When I met with Jen, I was very impressed, Casper said. Shes well-educated and very well-rounded. She knows her craft, and shes just incredible at what she does. She comes with a lot of credentials.

Most of Griffins work is in permanent makeup like eyeliner and eyebrow shading, as well as more specific requests like helping a client whod had a mole removed from her face on doctors orders.

“She really liked it, so we tattooed it back on over her scar. Sometimes its something someone brings you thats doable that you didnt think about.

Griffin uses ink specifically formulated for the face usually mixing custom colors for her clients, noting that its not as simple as picking a brown out of a bottle along with a piece of equipment called a Nouveau Contour machine, made specifically for permanent makeup.

Griffin said a popular misconception about medical tattooing is that it hurts like a regular tattoo. But, she said, its really nothing to be nervous about in terms of pain tolerance.

Wendy Neighbors, whom Griffin has worked with several times, compared the feeling to a sneezing sensation: Its like a tickle.

After getting permanent eyeliner, Neighbors returned to Griffin last year to get her eyebrows done.

I actually had it scheduled years ago and I chickened out, Neighbors, a hairstylist, said during her session with Griffin in 2016. A client was telling me about [Griffin] and knew her. I was just like, Wow, Ill try it. [And] I love it. I enjoy it. It makes you look a little more awake.

When working on Neighbors permanent eyeliner, Griffin didnt tattoo it all the way across her lids, instead opting to stop about halfway across. This allows Neighbors to finish it herself with pencil eyeliner, depending on the look shes going for on that particular day.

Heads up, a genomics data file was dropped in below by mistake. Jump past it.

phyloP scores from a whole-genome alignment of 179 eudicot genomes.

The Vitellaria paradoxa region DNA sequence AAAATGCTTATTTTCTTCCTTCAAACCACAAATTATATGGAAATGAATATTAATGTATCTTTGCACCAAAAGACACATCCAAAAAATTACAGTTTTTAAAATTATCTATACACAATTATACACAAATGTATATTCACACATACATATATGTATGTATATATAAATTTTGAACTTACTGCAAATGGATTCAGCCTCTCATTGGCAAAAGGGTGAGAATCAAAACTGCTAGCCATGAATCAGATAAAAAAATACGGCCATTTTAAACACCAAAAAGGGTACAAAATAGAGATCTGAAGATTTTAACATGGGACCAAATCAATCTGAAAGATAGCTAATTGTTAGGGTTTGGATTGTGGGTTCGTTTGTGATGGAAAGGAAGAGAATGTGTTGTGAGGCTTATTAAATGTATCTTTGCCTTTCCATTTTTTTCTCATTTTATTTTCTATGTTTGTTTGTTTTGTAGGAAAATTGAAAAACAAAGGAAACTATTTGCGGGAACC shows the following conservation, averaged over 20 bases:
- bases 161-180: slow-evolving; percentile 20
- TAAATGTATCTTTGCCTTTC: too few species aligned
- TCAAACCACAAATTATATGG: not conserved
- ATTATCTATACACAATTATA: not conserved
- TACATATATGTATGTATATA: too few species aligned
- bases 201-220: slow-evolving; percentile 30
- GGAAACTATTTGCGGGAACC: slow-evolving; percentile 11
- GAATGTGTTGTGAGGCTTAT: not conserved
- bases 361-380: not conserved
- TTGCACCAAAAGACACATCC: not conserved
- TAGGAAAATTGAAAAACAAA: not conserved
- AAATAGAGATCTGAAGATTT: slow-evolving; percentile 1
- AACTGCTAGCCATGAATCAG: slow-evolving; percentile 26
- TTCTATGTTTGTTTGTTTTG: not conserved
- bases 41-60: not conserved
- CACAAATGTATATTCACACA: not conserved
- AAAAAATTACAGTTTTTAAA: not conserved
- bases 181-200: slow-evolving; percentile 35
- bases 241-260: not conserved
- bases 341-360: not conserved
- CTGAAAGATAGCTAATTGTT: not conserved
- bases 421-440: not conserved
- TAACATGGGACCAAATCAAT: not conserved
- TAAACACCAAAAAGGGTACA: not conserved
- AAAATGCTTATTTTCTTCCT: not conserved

Its a technique Griffin often uses to achieve a more natural look and to go along with her ethos that permanent makeup should enhance features and not replace them.

I tell people not to get it permanent if you dont normally do it, she said. I dont do fads. You want [something] that will age with you.

She draws everything on with a makeup pencil before doing any permanent work. And even after thats begun, shes still deliberate with each stroke.

I have a pretty conservative hand. I start light [but] can always thicken it up.

When it comes to eyebrows, Griffin uses two types of techniques that mimic hair growth: lines created with small, thin needles, called hair strokes, or powder fill.

Not everyone is a candidate for hair strokes, so in some cases, powder just suits them, said Griffin, who works around existing hair instead of shaving it off. Because of the coarseness of their hair or if they have very oily skin, hair strokes arent something I recommend.

Powder is more shading. Its soft shading to create a soft, powdery make-up finish, where the hair stroke is more line work. Its teeny tiny lines and the overall compilation of all of them creates that illusion of hair growth or a little bit more of a 3-D quality.

Every procedure gets two visits, one for the initial work and then a touch-up four to six weeks later.

The follow-up, she said, is really essential to lock in the color [and] get the longevity you want. Its like a perfection visit.

I had one woman who [didnt want the follow-up]. I was like, Ill be the judge of that, she added, laughing. Please come back.

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Waikeria prison staff pounce on contraband –

Last updated20:42, August 23 2017

Department of Corrections

Synthetic cannabis was included in contraband thrown into Waikeria Prison.

Synthetic cannabis was found after an attempt to smuggle contraband into Waikeria Prison.

Prison staff managed to stopthe attempted smugglingof two packages, which also included tobacco, mobile phones and chargers.

The contraband was packaged up and thrown into a garden area, but staff found the packages before they could be collected by prisoners who work in that part of the unit.

Department of Corrections

The contraband was packaged up and thrown into a garden area of Waikeria Prison.

“Contraband is dangerous in a prison environment. We work hard to prevent it being introduced to our prisons, and to identify thoseresponsible,” DaveAlty, deputy prison director said.

READ MORE:Prisoner pressured to return from funeral with contraband

“There will always be some prisoners who attempt to push boundaries and try to smuggle contraband items into prison using a wide range of methods.”